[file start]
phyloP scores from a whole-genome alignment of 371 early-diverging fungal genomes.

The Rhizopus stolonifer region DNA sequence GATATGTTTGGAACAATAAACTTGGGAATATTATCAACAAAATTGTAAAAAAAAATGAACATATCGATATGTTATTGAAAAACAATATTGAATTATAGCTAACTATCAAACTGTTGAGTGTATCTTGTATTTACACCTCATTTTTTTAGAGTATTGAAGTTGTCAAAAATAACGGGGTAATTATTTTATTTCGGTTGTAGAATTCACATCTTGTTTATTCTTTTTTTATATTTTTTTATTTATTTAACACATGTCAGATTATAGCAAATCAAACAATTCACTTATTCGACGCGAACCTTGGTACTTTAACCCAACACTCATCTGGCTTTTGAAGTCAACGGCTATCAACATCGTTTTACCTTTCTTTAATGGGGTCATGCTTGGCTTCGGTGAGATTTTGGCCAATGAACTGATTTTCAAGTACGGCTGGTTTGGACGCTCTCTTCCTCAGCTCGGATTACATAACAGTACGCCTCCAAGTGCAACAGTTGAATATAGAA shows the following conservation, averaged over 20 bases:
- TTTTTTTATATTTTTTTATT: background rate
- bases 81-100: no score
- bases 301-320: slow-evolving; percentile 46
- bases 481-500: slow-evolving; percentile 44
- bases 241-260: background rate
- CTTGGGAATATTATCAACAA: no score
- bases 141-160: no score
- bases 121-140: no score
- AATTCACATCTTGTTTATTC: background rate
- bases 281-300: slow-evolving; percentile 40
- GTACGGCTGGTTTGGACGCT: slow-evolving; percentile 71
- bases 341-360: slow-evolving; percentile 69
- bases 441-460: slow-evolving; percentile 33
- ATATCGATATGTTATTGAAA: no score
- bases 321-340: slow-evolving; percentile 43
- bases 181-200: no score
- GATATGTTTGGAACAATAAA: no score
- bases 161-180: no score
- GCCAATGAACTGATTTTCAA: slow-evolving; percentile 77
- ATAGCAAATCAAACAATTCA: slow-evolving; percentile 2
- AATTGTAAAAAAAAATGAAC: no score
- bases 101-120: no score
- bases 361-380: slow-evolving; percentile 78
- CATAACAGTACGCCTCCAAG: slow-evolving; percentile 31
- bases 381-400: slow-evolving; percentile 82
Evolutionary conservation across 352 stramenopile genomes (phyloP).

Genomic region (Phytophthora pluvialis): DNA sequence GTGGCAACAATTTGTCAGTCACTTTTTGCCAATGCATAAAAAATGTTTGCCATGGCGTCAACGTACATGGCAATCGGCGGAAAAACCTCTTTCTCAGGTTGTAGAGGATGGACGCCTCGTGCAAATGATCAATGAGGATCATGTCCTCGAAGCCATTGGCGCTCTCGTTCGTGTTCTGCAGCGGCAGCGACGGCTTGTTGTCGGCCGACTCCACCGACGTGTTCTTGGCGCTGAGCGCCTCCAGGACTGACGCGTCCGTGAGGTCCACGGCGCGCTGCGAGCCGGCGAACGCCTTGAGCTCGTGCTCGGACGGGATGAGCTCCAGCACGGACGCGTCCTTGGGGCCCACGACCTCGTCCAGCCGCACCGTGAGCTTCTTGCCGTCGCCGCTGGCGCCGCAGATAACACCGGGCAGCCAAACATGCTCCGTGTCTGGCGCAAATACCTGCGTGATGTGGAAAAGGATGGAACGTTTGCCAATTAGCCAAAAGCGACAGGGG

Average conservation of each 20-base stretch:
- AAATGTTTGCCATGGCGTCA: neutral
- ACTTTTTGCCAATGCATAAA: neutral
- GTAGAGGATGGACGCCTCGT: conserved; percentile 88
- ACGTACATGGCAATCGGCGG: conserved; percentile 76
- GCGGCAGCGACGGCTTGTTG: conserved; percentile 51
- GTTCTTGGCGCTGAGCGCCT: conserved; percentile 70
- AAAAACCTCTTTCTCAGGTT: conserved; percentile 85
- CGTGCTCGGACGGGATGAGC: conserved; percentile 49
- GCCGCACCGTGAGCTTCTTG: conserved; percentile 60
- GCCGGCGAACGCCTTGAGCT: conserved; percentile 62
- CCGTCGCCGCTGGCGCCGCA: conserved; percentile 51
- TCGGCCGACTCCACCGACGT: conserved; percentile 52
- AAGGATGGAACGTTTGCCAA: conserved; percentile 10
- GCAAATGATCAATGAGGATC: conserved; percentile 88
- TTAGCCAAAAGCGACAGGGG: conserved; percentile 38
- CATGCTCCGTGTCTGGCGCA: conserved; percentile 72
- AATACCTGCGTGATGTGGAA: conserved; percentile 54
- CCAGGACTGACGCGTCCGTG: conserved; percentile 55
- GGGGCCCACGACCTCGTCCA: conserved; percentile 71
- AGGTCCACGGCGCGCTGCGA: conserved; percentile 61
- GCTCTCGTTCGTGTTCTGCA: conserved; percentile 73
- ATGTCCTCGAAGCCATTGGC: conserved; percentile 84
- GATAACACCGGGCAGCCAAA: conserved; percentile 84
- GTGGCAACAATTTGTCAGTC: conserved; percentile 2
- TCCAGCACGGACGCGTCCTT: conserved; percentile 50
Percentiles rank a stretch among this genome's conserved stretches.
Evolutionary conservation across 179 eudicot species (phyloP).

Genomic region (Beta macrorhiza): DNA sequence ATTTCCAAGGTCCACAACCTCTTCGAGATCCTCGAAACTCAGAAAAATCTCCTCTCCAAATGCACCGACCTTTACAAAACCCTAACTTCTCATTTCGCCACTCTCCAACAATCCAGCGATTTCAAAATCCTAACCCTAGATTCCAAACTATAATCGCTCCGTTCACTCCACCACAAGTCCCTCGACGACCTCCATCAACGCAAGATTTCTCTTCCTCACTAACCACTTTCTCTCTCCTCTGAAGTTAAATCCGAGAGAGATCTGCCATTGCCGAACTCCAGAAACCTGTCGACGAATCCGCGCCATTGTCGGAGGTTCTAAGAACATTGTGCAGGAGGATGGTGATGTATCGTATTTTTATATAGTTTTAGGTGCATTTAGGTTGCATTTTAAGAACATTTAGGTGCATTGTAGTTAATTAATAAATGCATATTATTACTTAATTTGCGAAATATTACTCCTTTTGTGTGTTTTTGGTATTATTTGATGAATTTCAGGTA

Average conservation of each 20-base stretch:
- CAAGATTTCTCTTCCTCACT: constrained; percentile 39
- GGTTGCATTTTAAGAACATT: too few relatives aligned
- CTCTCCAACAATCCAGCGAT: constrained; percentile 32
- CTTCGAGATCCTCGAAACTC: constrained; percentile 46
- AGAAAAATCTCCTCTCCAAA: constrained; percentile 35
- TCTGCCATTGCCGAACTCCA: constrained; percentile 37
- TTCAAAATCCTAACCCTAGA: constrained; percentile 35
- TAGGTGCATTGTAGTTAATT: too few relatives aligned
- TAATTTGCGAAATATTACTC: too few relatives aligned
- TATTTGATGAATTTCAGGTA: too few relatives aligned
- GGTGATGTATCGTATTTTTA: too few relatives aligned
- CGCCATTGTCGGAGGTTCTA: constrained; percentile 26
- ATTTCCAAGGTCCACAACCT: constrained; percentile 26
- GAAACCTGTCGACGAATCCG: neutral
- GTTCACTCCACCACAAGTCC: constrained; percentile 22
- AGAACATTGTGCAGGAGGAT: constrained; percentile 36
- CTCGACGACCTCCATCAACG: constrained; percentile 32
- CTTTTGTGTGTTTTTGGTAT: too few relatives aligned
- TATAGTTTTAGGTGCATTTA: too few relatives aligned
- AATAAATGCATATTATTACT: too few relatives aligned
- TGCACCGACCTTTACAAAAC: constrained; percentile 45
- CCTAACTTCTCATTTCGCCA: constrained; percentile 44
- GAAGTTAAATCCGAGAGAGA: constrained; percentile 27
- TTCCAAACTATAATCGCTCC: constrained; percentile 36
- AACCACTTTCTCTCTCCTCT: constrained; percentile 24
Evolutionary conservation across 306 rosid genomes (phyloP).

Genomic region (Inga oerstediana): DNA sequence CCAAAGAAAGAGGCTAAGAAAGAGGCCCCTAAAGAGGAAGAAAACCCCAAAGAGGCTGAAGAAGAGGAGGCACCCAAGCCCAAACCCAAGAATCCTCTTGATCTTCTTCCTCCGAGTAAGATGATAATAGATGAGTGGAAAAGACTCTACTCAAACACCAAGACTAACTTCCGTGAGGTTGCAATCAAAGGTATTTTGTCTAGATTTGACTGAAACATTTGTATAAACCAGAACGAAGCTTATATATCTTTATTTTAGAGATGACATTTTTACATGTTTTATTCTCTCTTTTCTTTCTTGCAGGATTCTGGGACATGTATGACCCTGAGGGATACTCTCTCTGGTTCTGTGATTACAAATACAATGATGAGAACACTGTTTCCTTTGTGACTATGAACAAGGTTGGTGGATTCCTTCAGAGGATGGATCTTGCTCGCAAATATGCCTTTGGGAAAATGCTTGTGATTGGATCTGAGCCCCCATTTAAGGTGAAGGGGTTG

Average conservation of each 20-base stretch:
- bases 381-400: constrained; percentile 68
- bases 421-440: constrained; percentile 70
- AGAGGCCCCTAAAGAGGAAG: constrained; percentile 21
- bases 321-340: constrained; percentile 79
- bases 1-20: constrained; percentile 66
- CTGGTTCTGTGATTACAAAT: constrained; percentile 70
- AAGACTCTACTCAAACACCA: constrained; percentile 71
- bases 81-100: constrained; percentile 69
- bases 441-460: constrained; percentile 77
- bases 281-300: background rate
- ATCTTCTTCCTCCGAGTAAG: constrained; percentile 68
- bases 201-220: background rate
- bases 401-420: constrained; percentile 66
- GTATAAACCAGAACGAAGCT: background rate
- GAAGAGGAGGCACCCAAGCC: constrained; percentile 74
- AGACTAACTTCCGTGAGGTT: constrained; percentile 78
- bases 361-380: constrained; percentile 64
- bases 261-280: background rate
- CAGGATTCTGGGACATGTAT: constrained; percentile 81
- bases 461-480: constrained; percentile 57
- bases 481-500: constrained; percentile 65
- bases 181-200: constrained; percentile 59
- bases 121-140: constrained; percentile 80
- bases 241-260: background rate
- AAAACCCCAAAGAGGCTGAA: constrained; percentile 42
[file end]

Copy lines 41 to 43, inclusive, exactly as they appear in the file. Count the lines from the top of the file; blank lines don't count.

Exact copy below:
- CCGTCGCCGCTGGCGCCGCA: conserved; percentile 51
- TCGGCCGACTCCACCGACGT: conserved; percentile 52
- AAGGATGGAACGTTTGCCAA: conserved; percentile 10